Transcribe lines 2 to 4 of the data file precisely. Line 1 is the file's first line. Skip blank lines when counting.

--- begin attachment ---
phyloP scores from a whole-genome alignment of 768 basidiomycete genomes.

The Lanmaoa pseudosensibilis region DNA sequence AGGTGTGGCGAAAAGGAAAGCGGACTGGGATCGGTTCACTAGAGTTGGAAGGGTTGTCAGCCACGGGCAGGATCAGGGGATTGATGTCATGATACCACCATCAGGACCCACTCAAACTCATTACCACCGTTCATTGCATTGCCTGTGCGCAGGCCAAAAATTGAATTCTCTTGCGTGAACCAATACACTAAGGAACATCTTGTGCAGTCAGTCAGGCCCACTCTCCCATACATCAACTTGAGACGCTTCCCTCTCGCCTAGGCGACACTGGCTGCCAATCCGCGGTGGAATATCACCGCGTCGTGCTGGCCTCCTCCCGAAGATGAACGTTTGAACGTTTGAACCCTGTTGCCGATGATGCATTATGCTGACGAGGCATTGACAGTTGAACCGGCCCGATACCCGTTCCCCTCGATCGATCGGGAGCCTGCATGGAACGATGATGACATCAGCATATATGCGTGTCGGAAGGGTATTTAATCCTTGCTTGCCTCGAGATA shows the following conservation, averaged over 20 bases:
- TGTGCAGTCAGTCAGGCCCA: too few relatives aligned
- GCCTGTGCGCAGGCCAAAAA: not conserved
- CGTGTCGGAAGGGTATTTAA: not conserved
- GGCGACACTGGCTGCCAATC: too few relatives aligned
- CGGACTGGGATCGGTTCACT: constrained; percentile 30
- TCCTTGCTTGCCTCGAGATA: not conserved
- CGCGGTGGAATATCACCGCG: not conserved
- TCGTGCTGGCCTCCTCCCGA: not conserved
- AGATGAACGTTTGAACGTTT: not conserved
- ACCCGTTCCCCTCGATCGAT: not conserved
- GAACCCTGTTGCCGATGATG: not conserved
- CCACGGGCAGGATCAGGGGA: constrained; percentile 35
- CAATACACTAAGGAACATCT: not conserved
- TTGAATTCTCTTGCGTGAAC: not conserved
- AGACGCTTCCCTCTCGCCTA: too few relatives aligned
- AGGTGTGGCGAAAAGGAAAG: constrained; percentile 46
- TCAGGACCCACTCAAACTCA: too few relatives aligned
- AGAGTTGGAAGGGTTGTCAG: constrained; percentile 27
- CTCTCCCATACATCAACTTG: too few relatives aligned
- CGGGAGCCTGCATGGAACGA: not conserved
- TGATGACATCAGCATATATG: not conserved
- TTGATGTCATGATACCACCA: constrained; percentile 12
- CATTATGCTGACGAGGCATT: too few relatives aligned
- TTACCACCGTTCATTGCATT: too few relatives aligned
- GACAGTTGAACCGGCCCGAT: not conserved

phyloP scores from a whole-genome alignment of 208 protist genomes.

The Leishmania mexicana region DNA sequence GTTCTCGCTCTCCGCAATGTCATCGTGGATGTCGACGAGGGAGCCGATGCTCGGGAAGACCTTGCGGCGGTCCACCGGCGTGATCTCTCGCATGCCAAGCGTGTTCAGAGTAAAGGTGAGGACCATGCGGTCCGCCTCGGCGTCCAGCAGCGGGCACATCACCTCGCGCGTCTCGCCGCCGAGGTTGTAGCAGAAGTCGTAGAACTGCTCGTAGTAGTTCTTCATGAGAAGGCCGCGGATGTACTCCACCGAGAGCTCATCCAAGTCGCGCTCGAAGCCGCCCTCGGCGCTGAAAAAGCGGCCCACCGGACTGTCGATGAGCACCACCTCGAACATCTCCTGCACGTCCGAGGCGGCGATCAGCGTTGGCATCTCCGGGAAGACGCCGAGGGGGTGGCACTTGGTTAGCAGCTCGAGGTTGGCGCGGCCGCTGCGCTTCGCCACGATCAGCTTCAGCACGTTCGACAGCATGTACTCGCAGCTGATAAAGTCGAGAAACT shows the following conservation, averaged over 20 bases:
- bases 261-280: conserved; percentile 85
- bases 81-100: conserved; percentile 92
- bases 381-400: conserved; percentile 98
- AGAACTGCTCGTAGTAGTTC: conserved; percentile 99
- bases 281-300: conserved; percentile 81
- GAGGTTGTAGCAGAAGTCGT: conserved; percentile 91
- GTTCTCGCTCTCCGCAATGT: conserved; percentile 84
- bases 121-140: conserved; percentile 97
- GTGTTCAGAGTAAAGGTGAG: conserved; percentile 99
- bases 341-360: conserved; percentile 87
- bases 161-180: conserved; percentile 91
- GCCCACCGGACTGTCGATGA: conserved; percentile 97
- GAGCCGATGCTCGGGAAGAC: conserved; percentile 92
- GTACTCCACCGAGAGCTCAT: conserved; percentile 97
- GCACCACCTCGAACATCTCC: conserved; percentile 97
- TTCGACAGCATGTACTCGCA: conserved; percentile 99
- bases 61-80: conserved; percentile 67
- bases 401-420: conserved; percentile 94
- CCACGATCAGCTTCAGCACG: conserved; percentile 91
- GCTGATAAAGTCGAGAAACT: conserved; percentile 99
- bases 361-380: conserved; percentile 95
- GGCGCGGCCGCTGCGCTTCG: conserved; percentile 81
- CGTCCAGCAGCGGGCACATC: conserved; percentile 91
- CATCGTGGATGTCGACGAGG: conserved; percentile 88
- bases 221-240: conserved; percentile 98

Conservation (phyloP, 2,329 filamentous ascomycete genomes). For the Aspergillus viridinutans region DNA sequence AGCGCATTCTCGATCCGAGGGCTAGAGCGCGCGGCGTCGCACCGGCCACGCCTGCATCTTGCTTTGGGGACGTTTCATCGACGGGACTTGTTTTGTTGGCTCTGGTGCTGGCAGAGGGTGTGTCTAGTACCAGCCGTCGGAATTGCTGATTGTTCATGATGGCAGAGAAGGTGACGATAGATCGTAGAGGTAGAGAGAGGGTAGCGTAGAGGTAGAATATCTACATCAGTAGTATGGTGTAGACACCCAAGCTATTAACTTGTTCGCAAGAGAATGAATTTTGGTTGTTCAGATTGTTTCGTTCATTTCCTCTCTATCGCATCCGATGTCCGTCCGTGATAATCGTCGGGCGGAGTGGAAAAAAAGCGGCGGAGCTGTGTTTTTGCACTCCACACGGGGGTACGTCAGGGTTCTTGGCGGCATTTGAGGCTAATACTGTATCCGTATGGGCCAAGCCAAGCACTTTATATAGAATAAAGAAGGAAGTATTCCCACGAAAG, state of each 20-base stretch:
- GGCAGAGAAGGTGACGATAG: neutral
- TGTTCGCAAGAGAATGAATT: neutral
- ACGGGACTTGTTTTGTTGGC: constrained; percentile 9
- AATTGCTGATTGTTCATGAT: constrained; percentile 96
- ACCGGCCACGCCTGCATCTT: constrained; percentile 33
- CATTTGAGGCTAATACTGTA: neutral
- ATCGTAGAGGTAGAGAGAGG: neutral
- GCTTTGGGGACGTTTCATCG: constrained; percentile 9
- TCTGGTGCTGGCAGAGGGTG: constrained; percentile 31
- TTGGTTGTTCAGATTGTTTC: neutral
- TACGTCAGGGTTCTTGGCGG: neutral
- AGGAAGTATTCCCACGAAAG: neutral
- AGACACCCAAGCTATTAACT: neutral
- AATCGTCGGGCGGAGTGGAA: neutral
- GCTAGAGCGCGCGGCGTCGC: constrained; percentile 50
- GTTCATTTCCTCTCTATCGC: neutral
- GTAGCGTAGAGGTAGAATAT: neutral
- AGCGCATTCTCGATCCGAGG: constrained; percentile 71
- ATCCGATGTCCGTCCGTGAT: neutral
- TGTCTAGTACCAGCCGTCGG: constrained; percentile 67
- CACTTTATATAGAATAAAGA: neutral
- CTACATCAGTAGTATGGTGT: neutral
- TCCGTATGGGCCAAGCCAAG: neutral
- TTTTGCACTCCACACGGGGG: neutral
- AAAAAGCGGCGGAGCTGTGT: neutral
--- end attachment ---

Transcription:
The Lanmaoa pseudosensibilis region DNA sequence AGGTGTGGCGAAAAGGAAAGCGGACTGGGATCGGTTCACTAGAGTTGGAAGGGTTGTCAGCCACGGGCAGGATCAGGGGATTGATGTCATGATACCACCATCAGGACCCACTCAAACTCATTACCACCGTTCATTGCATTGCCTGTGCGCAGGCCAAAAATTGAATTCTCTTGCGTGAACCAATACACTAAGGAACATCTTGTGCAGTCAGTCAGGCCCACTCTCCCATACATCAACTTGAGACGCTTCCCTCTCGCCTAGGCGACACTGGCTGCCAATCCGCGGTGGAATATCACCGCGTCGTGCTGGCCTCCTCCCGAAGATGAACGTTTGAACGTTTGAACCCTGTTGCCGATGATGCATTATGCTGACGAGGCATTGACAGTTGAACCGGCCCGATACCCGTTCCCCTCGATCGATCGGGAGCCTGCATGGAACGATGATGACATCAGCATATATGCGTGTCGGAAGGGTATTTAATCCTTGCTTGCCTCGAGATA shows the following conservation, averaged over 20 bases:
- TGTGCAGTCAGTCAGGCCCA: too few relatives aligned
- GCCTGTGCGCAGGCCAAAAA: not conserved